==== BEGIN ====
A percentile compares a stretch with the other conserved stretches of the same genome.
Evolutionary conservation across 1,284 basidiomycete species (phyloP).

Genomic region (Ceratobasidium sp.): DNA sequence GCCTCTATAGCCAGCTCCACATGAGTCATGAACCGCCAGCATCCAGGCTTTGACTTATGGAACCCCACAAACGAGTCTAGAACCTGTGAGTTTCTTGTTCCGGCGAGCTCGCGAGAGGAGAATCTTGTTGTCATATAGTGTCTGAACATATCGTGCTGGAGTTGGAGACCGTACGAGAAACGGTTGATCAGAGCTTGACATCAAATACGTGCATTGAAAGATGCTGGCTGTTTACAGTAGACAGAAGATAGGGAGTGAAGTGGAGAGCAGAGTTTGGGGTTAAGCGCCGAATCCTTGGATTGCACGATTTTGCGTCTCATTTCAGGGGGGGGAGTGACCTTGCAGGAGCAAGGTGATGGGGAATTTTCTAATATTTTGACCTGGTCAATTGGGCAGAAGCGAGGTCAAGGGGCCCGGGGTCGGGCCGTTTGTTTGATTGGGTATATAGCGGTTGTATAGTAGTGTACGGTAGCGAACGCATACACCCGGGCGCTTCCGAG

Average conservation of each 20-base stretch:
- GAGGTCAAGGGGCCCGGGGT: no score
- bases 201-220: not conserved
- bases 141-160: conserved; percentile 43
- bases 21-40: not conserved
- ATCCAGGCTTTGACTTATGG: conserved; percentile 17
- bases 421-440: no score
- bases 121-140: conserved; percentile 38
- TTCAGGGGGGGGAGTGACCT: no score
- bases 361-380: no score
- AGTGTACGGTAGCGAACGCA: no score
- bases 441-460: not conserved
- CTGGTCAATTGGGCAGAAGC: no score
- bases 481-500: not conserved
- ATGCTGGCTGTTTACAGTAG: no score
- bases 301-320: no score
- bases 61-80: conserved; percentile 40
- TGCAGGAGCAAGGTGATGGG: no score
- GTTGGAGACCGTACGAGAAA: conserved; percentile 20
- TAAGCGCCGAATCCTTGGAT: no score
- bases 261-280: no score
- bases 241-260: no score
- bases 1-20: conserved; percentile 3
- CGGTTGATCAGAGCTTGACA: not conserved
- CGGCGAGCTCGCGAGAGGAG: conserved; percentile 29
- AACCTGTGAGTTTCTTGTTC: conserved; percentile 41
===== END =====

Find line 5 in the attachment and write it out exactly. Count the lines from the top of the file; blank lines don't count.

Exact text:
- GAGGTCAAGGGGCCCGGGGT: no score